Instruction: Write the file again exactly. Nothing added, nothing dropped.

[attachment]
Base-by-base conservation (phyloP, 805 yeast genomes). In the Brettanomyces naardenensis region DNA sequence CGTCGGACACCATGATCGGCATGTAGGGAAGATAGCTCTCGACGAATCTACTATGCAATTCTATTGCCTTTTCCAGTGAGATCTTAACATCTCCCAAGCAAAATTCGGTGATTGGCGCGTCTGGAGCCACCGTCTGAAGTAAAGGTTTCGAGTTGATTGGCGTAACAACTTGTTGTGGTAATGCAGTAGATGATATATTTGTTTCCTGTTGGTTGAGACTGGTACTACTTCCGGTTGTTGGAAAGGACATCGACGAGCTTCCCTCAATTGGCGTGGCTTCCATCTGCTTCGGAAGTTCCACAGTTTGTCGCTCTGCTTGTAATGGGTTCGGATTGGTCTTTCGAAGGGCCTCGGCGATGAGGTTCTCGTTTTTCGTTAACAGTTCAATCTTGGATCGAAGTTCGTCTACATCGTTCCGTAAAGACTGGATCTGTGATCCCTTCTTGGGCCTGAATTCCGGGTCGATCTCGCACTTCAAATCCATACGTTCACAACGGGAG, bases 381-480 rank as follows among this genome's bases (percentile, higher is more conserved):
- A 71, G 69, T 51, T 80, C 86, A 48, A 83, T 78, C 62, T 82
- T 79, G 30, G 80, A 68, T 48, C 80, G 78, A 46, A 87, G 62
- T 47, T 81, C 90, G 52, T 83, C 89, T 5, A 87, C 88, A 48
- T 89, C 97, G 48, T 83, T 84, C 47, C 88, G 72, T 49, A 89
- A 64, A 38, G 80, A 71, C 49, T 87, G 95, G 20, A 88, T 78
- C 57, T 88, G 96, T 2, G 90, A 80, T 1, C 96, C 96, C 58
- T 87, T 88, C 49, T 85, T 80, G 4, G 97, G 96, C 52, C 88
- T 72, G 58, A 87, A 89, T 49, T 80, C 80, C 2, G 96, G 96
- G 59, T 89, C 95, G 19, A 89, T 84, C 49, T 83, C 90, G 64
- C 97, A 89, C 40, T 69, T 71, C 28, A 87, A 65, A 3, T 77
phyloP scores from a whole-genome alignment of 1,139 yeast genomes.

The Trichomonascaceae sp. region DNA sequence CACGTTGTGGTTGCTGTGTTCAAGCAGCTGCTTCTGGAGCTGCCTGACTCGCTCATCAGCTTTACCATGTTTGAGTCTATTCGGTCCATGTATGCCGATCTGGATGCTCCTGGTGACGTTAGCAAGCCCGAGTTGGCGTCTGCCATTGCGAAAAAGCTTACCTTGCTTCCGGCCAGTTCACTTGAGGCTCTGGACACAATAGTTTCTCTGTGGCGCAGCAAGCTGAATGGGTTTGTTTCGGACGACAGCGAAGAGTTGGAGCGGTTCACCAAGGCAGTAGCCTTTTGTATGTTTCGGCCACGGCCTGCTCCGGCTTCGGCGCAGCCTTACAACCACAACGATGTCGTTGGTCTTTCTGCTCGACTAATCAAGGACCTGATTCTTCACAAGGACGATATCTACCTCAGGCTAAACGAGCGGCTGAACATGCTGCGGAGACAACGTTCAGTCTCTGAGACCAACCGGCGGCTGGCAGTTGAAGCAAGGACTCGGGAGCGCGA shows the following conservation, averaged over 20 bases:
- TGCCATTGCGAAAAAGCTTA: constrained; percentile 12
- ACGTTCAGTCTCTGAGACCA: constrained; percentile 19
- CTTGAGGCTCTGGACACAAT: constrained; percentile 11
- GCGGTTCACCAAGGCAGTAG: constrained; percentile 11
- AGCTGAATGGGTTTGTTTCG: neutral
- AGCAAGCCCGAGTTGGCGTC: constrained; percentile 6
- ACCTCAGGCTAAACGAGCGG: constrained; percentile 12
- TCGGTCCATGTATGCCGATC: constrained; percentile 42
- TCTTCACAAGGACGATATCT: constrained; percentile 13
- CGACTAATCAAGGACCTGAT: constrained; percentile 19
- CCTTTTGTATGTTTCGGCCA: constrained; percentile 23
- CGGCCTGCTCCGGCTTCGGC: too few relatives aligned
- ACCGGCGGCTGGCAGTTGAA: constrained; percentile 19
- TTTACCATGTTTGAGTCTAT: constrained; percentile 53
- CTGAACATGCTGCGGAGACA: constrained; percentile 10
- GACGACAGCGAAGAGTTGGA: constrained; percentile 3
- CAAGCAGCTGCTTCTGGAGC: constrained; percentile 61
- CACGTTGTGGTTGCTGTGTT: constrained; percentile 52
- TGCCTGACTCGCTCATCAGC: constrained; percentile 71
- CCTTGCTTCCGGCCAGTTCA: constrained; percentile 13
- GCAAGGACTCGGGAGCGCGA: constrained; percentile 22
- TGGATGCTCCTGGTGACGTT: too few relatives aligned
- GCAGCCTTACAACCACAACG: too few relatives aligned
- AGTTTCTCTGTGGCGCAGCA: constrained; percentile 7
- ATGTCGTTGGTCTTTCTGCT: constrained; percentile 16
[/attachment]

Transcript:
Base-by-base conservation (phyloP, 805 yeast genomes). In the Brettanomyces naardenensis region DNA sequence CGTCGGACACCATGATCGGCATGTAGGGAAGATAGCTCTCGACGAATCTACTATGCAATTCTATTGCCTTTTCCAGTGAGATCTTAACATCTCCCAAGCAAAATTCGGTGATTGGCGCGTCTGGAGCCACCGTCTGAAGTAAAGGTTTCGAGTTGATTGGCGTAACAACTTGTTGTGGTAATGCAGTAGATGATATATTTGTTTCCTGTTGGTTGAGACTGGTACTACTTCCGGTTGTTGGAAAGGACATCGACGAGCTTCCCTCAATTGGCGTGGCTTCCATCTGCTTCGGAAGTTCCACAGTTTGTCGCTCTGCTTGTAATGGGTTCGGATTGGTCTTTCGAAGGGCCTCGGCGATGAGGTTCTCGTTTTTCGTTAACAGTTCAATCTTGGATCGAAGTTCGTCTACATCGTTCCGTAAAGACTGGATCTGTGATCCCTTCTTGGGCCTGAATTCCGGGTCGATCTCGCACTTCAAATCCATACGTTCACAACGGGAG, bases 381-480 rank as follows among this genome's bases (percentile, higher is more conserved):
- A 71, G 69, T 51, T 80, C 86, A 48, A 83, T 78, C 62, T 82
- T 79, G 30, G 80, A 68, T 48, C 80, G 78, A 46, A 87, G 62
- T 47, T 81, C 90, G 52, T 83, C 89, T 5, A 87, C 88, A 48
- T 89, C 97, G 48, T 83, T 84, C 47, C 88, G 72, T 49, A 89
- A 64, A 38, G 80, A 71, C 49, T 87, G 95, G 20, A 88, T 78
- C 57, T 88, G 96, T 2, G 90, A 80, T 1, C 96, C 96, C 58
- T 87, T 88, C 49, T 85, T 80, G 4, G 97, G 96, C 52, C 88
- T 72, G 58, A 87, A 89, T 49, T 80, C 80, C 2, G 96, G 96
- G 59, T 89, C 95, G 19, A 89, T 84, C 49, T 83, C 90, G 64
- C 97, A 89, C 40, T 69, T 71, C 28, A 87, A 65, A 3, T 77
phyloP scores from a whole-genome alignment of 1,139 yeast genomes.

The Trichomonascaceae sp. region DNA sequence CACGTTGTGGTTGCTGTGTTCAAGCAGCTGCTTCTGGAGCTGCCTGACTCGCTCATCAGCTTTACCATGTTTGAGTCTATTCGGTCCATGTATGCCGATCTGGATGCTCCTGGTGACGTTAGCAAGCCCGAGTTGGCGTCTGCCATTGCGAAAAAGCTTACCTTGCTTCCGGCCAGTTCACTTGAGGCTCTGGACACAATAGTTTCTCTGTGGCGCAGCAAGCTGAATGGGTTTGTTTCGGACGACAGCGAAGAGTTGGAGCGGTTCACCAAGGCAGTAGCCTTTTGTATGTTTCGGCCACGGCCTGCTCCGGCTTCGGCGCAGCCTTACAACCACAACGATGTCGTTGGTCTTTCTGCTCGACTAATCAAGGACCTGATTCTTCACAAGGACGATATCTACCTCAGGCTAAACGAGCGGCTGAACATGCTGCGGAGACAACGTTCAGTCTCTGAGACCAACCGGCGGCTGGCAGTTGAAGCAAGGACTCGGGAGCGCGA shows the following conservation, averaged over 20 bases:
- TGCCATTGCGAAAAAGCTTA: constrained; percentile 12
- ACGTTCAGTCTCTGAGACCA: constrained; percentile 19
- CTTGAGGCTCTGGACACAAT: constrained; percentile 11
- GCGGTTCACCAAGGCAGTAG: constrained; percentile 11
- AGCTGAATGGGTTTGTTTCG: neutral
- AGCAAGCCCGAGTTGGCGTC: constrained; percentile 6
- ACCTCAGGCTAAACGAGCGG: constrained; percentile 12
- TCGGTCCATGTATGCCGATC: constrained; percentile 42
- TCTTCACAAGGACGATATCT: constrained; percentile 13
- CGACTAATCAAGGACCTGAT: constrained; percentile 19
- CCTTTTGTATGTTTCGGCCA: constrained; percentile 23
- CGGCCTGCTCCGGCTTCGGC: too few relatives aligned
- ACCGGCGGCTGGCAGTTGAA: constrained; percentile 19
- TTTACCATGTTTGAGTCTAT: constrained; percentile 53
- CTGAACATGCTGCGGAGACA: constrained; percentile 10
- GACGACAGCGAAGAGTTGGA: constrained; percentile 3
- CAAGCAGCTGCTTCTGGAGC: constrained; percentile 61
- CACGTTGTGGTTGCTGTGTT: constrained; percentile 52
- TGCCTGACTCGCTCATCAGC: constrained; percentile 71
- CCTTGCTTCCGGCCAGTTCA: constrained; percentile 13
- GCAAGGACTCGGGAGCGCGA: constrained; percentile 22
- TGGATGCTCCTGGTGACGTT: too few relatives aligned
- GCAGCCTTACAACCACAACG: too few relatives aligned
- AGTTTCTCTGTGGCGCAGCA: constrained; percentile 7
- ATGTCGTTGGTCTTTCTGCT: constrained; percentile 16